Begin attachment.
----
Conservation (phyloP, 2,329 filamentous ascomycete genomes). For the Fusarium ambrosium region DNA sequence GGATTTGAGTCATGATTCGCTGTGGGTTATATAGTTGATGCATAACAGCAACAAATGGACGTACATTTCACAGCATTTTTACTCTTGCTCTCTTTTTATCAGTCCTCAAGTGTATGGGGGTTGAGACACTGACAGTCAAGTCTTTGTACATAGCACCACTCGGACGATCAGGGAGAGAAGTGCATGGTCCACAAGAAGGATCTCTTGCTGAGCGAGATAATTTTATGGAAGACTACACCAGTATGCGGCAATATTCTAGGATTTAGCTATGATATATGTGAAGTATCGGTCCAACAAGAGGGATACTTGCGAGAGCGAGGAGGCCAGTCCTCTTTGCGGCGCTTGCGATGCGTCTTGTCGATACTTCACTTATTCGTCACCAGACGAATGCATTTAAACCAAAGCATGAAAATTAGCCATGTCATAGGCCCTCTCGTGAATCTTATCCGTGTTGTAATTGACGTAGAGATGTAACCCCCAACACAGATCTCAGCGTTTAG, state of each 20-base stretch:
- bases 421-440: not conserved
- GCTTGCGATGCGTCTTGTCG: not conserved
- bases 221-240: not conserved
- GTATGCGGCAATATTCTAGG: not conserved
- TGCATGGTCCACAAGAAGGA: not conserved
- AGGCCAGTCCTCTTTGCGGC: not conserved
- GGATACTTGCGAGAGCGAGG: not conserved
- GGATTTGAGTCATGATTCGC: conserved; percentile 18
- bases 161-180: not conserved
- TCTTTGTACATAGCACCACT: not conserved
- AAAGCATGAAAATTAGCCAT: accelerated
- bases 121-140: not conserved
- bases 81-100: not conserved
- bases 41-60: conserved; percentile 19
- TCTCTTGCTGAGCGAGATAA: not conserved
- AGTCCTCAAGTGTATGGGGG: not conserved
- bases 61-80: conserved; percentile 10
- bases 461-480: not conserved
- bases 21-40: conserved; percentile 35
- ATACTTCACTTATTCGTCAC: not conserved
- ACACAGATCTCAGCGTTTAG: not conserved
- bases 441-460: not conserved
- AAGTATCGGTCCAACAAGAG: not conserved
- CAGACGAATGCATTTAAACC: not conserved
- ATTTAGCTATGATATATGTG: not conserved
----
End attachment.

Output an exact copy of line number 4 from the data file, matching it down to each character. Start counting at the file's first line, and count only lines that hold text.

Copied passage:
- bases 221-240: not conserved